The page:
[A2k] Verizon’s “Six Strikes” Anti-Piracy Measures Unveiled

Riaz K Tayob riaz.tayob at gmail.com
Sun Jan 13 09:51:23 PST 2013

        Verizon’s “Six Strikes” Anti-Piracy Measures Unveiled

  * Ernesto <https://torrentfreak.com/author/ernesto/>
  * January 11, 2013

During the coming weeks the controversial “six-strikes” anti-piracy 
system will kick off in the U.S. While none of the participating ISPs 
have officially announced how they will handle repeat infringers, 
TorrentFreak has obtained a copy of Verizon’s full policy. Among other 
things, offenders will have to watch a video about the consequences of 
online piracy, before their speeds are reduced to 256kbps. Also worth 
mentioning is that the copyright alert system will also apply to 
business customers.

verizonIn 2011 the MPAA and RIAA teamed up with five major Internet 
providers in the United States to launch the Center for Copyright 
Information (CCI).

The parties agreed to implement a system through which subscribers are 
warned that their copyright infringements have been monitored by 
rightsholders. After several warnings ISPs may then take a variety of 
repressive measures against alleged infringers.

After more than a year of delays 
the plan will officially roll out in the first weeks of this year.

One of the ISPs taking part is Verizon. Previously, the ISP made some 
remarks about the various punishments it would hand out to subscribers 
but in common with other participating providers the company has not yet 
announced the full details. Today, we can do this for them.

TorrentFreak has obtained a complete overview of how Verizon’s alert 
scheme will work and details of the mitigation measures they intend to 
put in place. The document 
<http://torrentfreak.com/images/verizon-six-strikes.png> is stored on 
Verizon’s web server but due to its placement is currently unfindable 
using Google.


When the IP-address of a Verizon customer is caught sharing copyrighted 
works on BitTorrent, the responsible account holder will first get two 
notification alerts. These inform the customer about the alleged 
copyright infringements and also explain how file-sharing software can 
be removed from their computer.

*Alert 1 and 2*

/“Are delivered by email and automatic voicemail to the telephone number 
we have on file for you. Notify you that one or more copyright owners 
have reported that they believe your account has been involved in 
possible copyright infringement activity.”/

/“Provide a link to information on how to check to see if file sharing 
software is operating on your computer (and how to remove it) and tell 
you where to find information on obtaining content legally.”/

If more infringements are found after the first two alerts then the 
account holder is moved on to the acknowledgment phase where “popups” 
appear on-screen. Customers will have to acknowledge that they received 
the new alert and will be instructed to watch a video about the 
consequences of online piracy.

*Alert 3 and 4*

/“Redirect your browser to a special web page where you can review and 
acknowledge receiving the alerts. Provide a short video about copyright 
law and the consequences of copyright infringement.”/

/“Require you to click on an “acknowledgement” button before you will be 
able to freely browse the Internet. Clicking the acknowledgement button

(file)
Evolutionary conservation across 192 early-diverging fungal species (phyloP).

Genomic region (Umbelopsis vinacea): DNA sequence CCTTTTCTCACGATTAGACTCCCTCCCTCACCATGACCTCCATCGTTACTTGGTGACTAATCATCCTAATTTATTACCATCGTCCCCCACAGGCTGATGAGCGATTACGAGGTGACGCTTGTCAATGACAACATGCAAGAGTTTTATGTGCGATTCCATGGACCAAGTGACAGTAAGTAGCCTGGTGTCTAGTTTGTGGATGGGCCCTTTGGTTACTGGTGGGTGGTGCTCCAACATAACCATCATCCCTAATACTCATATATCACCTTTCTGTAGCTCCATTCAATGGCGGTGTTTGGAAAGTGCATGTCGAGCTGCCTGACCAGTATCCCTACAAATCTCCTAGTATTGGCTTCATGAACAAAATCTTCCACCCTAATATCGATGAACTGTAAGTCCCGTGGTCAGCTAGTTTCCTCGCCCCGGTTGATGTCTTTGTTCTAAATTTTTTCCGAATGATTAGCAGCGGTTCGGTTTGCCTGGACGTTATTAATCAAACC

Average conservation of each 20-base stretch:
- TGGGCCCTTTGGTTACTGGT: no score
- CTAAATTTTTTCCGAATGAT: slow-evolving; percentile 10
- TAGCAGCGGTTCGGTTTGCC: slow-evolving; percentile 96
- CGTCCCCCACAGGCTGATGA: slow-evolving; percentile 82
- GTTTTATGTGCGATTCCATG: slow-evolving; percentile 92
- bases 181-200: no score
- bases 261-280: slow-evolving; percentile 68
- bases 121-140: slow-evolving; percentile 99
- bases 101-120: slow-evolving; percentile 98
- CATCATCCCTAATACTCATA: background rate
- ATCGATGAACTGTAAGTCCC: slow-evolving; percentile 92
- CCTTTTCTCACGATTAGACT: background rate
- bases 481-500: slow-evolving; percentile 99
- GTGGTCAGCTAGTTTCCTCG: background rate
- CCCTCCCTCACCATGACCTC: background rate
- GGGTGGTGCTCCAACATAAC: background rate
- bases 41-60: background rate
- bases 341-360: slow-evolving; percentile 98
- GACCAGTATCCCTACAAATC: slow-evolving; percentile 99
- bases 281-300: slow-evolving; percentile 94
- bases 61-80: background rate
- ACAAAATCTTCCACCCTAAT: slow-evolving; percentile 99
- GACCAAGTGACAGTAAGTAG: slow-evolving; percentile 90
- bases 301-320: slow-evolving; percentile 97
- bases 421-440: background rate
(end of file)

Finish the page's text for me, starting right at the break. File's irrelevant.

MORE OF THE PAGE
does not require you to admit that you or anyone else actually engaged 
in any infringing activity, only that you have received the alert.”/

If the infringements continue after the fourth alert the subscriber will 
move on to the mitigation phase. Here, the customer can either ask for a 
review by the American Arbitration Association or undergo a temporary 
speed reduction to 256kbps.

*Alert 5 and 6*

/“Redirect your browser to a special web page where you will be given 
several options. You can: Agree to an immediate temporary (2 or 3 day) 
reduction in the speed of your Internet access service to 256kbps (a 
little faster than typical dial-up speed); Agree to the same temporary 
(2 or 3 day) speed reduction but delay it for a period of 14 days; or 
Ask for a review of the validity of your alerts by the American 
Arbitration Association.”/

If more infringements are found after the sixth alert “nothing” will 
happen. The user will receive no more alerts and can continue using his 
or her Internet connection at full speed.

However – and this is not mentioned by Verizon – the MPAA and RIAA may 
obtain the IP-addresses of such repeat infringers in order to take legal 
action against them. While the ISPs will not voluntarily share the name 
and address linked to the IP-address, they can obtain a subpoena to 
demand this information from the provider.

The potential for copyright holders to use the alert system as solid 
evidence gathering for lawsuits remains one of the most problematic 
aspects of the six-strikes scheme.

Finally, TorrentFreak also confirmed that the alerts outlined above will 
also apply to business customers. This means that coffee shops and other 
small businesses will have to be very careful over who they allow on 
their company networks. It could mean the end of free WiFi in many places.

Aside from Verizon we previously received some details on the measures 
AT&T and Time Warner Cable will take.

Leaked AT&T documents showed that they will block users’ access 
to some of the most frequently-visited websites on the Internet, until 
they complete a copyright course. Time Warner Cable will temporarily 
people’s ability to browse the Internet.

It’s expected that the two remaining providers, Cablevison and Comcast, 
will take similar measures. None of the ISPs will permanently disconnect 
repeat infringers as part of the plan.

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